Within most local government there exist areas where there are demands for public services and facilities that are not required elsewhere. Examples include a rural hamlet in where there are needs for fire protection, solid waste disposal or recreational facilities, or a downtown where merchants wish to establish a Business Improvement District (BID). To fund services and facilities unique to specific districts, local governments are authorized to create special purpose taxing districts (also known as municipal service districts, special assessment districts, or special benefit taxing districts), where an additional tax is levied to pay for the facilities or services needed within those districts. Typically, such districts are created following a referendum among the voters and property owners within the district to consent to the additional tax levy.
Counties in North Carolina and South Carolina are permitted by state law to create an optional additional local sales tax to fund expenditures in infrastructure beyond what can be funded by property taxes and other conventional sources. In South Carolina the additional tax can be up to one penny (1 percent), while in North Carolina the additional levy is limited to one-quarter of a penny (0.25 percent). Local option sales taxes are approved by a local referendum, and are typically used to fund road improvements and public transit.
- Tax Increment Financing in North Carolina, University of North Carolina School of Government
- Tax Increment Financing: Tweaking TIF for the 21st Century, Urban Land Institute
- Tax Collection in Special Districts, University of North Carolina School of Government
- FAQ on Local Option Sales Tax, North Carolina Association of County Commissioners
Ready to get started?
Using the ToolTax Increment Financing Specific provisions, limitations, and protocols for establishing TIF districts vary from state to state, however these are the basic steps which most local governments must follow to establish TIF districts.
- Establish the Need for Development / Redevelopment This initial step may include a documentation of existing conditions that demonstrates a need for private investment in redevelopment, including such factors as blighted and vacant properties, antiquated or non-existent infrastructure, poorly configured properties and crime.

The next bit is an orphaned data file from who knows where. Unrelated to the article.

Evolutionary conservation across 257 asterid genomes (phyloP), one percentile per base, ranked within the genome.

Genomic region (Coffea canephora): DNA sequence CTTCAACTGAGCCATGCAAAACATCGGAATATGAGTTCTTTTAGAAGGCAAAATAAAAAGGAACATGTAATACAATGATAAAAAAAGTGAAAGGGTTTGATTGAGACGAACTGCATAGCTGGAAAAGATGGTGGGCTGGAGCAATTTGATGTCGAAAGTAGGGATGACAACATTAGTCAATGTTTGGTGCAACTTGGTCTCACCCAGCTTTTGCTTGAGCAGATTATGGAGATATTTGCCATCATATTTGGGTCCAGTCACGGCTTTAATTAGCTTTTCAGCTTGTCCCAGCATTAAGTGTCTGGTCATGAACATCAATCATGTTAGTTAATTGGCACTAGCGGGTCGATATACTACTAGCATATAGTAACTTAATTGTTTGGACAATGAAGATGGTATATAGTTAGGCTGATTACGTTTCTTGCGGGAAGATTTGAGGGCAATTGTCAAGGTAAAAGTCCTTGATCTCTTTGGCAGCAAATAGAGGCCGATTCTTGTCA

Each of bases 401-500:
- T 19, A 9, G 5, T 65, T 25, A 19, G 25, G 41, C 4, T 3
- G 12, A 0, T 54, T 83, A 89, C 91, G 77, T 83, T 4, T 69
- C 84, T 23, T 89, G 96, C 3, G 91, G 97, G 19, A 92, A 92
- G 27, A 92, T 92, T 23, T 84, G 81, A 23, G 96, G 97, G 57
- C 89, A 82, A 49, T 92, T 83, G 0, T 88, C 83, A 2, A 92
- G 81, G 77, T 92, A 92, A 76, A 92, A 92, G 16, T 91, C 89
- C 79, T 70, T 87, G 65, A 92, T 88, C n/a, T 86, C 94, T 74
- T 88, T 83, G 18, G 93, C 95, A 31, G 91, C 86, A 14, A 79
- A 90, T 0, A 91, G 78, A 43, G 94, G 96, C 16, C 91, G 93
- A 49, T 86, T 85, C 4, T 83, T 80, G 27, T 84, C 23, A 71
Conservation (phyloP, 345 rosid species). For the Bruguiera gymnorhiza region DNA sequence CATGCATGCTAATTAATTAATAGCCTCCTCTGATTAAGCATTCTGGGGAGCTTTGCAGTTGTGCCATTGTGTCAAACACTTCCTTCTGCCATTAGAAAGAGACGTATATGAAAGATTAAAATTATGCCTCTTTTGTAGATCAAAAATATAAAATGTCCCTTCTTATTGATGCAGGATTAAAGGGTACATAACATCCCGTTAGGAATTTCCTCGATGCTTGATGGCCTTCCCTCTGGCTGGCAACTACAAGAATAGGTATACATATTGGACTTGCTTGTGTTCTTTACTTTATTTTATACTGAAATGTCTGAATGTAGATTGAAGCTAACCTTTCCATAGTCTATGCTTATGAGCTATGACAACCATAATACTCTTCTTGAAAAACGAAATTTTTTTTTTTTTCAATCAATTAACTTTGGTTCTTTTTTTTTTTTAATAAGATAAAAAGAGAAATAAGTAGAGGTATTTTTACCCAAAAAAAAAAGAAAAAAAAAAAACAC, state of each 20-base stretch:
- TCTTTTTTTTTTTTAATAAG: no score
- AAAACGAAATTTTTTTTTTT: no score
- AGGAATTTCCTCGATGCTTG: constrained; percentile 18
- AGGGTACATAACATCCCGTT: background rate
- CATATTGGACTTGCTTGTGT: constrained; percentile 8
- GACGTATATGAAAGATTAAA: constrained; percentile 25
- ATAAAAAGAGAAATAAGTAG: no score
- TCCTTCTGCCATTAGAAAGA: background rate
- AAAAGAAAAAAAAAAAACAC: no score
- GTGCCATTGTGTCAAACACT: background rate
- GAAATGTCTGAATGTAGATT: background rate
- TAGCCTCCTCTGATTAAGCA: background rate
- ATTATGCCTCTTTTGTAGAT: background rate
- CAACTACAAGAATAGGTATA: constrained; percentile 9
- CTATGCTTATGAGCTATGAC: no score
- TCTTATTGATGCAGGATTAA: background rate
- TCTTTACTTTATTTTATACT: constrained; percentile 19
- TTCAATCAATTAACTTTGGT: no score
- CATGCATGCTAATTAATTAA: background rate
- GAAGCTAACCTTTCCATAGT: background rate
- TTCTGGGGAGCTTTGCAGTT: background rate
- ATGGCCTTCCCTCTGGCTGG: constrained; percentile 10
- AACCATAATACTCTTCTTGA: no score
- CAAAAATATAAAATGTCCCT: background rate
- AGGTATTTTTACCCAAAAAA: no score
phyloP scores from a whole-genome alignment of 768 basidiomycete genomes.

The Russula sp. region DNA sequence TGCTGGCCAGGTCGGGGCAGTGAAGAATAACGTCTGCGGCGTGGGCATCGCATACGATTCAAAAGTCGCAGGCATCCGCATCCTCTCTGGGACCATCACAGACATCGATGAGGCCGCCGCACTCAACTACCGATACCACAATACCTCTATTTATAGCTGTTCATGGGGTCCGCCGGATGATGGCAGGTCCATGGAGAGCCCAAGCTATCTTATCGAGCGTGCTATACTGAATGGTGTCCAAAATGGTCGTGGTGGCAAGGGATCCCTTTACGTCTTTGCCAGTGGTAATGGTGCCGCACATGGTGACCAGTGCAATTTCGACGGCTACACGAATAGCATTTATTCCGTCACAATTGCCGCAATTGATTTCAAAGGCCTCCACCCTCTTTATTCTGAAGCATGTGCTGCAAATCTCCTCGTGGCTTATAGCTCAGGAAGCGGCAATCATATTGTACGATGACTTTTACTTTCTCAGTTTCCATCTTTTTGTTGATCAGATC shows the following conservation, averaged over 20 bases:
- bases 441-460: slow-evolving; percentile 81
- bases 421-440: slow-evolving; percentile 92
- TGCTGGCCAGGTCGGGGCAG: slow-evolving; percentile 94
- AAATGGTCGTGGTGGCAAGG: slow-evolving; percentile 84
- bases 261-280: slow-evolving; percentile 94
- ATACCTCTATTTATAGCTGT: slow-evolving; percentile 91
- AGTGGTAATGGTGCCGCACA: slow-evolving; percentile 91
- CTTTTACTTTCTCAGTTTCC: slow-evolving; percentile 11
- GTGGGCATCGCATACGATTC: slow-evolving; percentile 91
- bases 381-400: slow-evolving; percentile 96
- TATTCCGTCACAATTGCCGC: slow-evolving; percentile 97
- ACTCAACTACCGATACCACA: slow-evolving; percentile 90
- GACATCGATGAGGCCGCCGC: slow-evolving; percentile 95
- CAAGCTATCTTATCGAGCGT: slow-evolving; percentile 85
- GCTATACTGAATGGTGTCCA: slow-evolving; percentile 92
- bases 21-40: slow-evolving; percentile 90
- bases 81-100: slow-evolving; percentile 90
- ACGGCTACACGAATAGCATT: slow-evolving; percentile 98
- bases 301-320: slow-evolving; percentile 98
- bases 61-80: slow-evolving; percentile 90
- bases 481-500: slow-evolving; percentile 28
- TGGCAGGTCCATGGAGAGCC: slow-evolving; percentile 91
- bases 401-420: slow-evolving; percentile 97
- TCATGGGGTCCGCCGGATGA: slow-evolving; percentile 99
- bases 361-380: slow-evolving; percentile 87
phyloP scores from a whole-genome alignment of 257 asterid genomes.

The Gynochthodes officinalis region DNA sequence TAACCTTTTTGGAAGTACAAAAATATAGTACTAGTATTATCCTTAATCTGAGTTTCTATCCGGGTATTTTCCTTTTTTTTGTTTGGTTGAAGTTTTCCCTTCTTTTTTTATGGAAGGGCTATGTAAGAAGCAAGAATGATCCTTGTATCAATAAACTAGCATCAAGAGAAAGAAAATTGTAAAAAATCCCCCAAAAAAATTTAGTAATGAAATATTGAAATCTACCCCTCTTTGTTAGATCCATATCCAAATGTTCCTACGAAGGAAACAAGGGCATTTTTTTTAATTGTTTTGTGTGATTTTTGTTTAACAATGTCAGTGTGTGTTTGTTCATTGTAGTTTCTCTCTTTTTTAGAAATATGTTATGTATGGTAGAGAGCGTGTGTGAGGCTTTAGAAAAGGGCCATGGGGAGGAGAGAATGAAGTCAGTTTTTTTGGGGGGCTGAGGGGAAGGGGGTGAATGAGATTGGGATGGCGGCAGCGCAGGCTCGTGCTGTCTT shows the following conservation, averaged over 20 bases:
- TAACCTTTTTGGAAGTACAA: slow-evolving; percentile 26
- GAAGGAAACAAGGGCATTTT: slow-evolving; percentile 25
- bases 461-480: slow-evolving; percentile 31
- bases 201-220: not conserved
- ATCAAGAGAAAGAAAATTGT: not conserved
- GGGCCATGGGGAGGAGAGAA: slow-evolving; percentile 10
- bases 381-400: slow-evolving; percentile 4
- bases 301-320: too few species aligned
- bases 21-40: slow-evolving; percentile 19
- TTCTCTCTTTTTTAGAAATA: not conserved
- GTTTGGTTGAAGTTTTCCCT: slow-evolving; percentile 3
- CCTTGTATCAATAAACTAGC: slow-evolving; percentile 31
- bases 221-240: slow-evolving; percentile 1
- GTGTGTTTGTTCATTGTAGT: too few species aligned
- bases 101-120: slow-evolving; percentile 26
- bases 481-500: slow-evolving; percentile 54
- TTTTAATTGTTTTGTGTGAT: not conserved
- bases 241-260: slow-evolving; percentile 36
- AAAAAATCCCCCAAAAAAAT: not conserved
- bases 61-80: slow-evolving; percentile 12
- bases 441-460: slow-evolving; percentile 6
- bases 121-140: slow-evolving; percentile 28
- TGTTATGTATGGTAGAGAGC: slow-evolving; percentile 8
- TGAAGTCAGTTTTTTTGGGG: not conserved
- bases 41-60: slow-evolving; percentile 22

- Create a Plan for Development Redevelopment Redevelopment plans typically include a market analysis for proposed uses, the designation of redevelopment project sites, estimates of the cost to assemble land and make necessary capital improvements and projections of estimated tax increment revenues as the basis for determining bonding capacity.
- Designate a TIF District The date of TIF district designation establishes the “base year.” The amount of revenue generated in the TIF district in the base year will continue to be assigned to local government entities without regard to future growth of the district tax base. TIF district designations may be subject to the approval the county, state or other units of government.
- Local Government Carries Out Redevelopment Activities Following the issuance of bonds, redevelopment activities may include property acquisition, clearance and assembly, the construction of capital improvements and the sale of land to one or more private developers who commit to develop property in accordance with the redevelopment plan and other contractual provisions.
- Private Development Occurs TIF district and redevelopment area designation may extend as long as 30 years, during which redevelopment of new buildings will increase the property tax base, the “increment” of which is allocated to amortize the TIF bonds.
- Identify the district to be served.
- Estimate capital or service delivery costs for the capital improvements and/or special services needed within the district.
- Determine the additional tax revenue required to amortize bonds and/or fund annual operating expenses within the district.
- Conduct surveys within the district to measure support for the district and the associated additional tax.
- Local government local body notifies all property owners and voters within the district of a public hearing to consider a public referendum to approve creation of the special district.